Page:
To the surprise of many, the most popular genre in the Golden Age was Romance. While Superman doubled the number of comic book publishers and Walt Disney's Comics & Stories was the highest-selling title, nothing could touch Romance for sheer variety and volume.
Romance comics were such big business, in fact, that Joe Simon and Jack Kirby (the creators of Captain America) gave up superheroes to focus on them. Their Young Romance book sold over 5 million issues a month and Simon and Kirby were able to purchase their houses outright with their earnings.
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As comics grew in popularity following WWII, an effort was made to print comics for all ages in a variety of genres. Unfortunately, most parents still thought of comics being the simple newspaper strips they grew up with and were terrified and disgusted by horror comics like Tales From The Crypt that weren't intended for children.
The controversy came to a head in 1954, with the publication of Seduction of the Innocent by Dr. Fredric Wertharm, which claimed to have proven a link between comics and juvenile delinquency. Far from a pop psychologist, Wertham was a respected expert renowned for his research into criminal behavior and his charity work.with troubled children.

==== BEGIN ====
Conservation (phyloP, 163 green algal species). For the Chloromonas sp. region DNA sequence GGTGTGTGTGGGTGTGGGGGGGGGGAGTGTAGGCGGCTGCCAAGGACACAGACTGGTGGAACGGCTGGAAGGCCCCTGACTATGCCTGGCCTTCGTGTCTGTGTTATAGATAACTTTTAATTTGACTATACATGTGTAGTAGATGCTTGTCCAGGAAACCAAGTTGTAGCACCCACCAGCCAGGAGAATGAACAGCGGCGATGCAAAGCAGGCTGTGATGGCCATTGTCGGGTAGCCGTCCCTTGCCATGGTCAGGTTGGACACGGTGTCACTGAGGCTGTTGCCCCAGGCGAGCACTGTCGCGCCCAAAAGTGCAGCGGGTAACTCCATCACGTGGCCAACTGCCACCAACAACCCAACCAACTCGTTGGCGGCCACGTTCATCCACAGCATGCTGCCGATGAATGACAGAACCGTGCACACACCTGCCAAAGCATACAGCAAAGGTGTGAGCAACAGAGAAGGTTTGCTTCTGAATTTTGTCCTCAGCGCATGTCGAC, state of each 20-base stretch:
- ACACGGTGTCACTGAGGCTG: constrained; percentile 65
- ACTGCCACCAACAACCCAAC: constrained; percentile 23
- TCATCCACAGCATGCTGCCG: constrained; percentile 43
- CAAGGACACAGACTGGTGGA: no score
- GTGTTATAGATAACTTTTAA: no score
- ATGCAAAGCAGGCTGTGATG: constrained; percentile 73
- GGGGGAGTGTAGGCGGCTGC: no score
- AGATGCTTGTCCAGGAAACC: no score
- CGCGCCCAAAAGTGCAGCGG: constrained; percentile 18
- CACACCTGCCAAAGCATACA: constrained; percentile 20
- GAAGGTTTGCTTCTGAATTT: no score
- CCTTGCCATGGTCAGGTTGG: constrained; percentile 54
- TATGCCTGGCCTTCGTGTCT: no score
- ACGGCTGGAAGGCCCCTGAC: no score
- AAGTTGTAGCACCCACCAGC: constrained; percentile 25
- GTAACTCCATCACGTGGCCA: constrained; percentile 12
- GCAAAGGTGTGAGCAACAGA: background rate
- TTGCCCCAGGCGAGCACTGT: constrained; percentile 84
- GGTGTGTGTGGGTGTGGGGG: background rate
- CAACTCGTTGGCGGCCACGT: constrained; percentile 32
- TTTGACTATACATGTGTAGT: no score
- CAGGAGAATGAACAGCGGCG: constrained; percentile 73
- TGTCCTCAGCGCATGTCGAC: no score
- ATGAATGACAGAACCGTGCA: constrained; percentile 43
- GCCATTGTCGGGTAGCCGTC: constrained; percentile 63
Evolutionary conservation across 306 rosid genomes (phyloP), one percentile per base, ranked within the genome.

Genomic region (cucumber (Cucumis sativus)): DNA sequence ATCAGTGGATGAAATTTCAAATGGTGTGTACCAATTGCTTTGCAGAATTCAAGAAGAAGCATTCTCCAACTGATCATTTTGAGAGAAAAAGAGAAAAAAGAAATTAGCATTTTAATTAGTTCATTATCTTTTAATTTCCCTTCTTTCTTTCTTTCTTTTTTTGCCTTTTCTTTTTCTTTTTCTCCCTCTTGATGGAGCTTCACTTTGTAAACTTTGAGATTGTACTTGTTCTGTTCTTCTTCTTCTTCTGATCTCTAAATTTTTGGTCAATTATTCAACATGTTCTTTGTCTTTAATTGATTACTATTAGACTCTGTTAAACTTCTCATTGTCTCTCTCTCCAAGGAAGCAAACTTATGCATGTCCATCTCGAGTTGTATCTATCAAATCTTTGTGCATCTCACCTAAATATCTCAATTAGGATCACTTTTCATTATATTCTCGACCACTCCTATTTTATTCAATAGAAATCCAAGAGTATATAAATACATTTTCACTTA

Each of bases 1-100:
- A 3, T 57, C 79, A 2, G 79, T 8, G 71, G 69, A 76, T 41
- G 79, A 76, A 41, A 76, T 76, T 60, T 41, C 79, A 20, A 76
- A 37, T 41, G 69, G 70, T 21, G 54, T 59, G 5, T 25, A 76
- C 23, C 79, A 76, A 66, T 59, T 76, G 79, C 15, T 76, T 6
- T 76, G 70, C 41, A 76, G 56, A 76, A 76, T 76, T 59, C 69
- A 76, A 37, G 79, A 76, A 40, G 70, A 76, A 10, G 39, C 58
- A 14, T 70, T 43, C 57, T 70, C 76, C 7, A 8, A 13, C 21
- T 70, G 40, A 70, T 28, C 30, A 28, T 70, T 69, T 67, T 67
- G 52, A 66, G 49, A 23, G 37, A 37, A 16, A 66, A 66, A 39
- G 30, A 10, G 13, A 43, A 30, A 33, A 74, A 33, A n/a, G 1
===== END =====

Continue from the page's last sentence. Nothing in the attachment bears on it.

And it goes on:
While Wertham's heart may have been in the right place, Seduction of the Innocent only recalled the stories of his patients. There was no scientific study of good kids who read comics. The damage was done, however, and the public turned against the publishers.
In a bid to save the industry in the wake of Wertham's book, EC Comics Publisher William Gaines called a conference of all the big publishers with the goal of establishing a regulatory system akin to the Hays Code that regulated movie content. The end result was the Comics Code Authority - the strictest censorship guidelines in American history.
Despite his good intentions, Gaines would suffer the most because of the CCA. His competitors designed the CCA regulations to make most of EC Comics' books illegal to print under the new system. This included rules against showing monsters like vampires or zombies or the suggestion of any sort of seduction or pre-martial sex. This left the publishers unable to publish much of anything beyond sanctified superhero stories and funny books with cartoon animals. The end result was stagnation of the medium for two generations and a belief unique to the United States that comic books were only fit for children.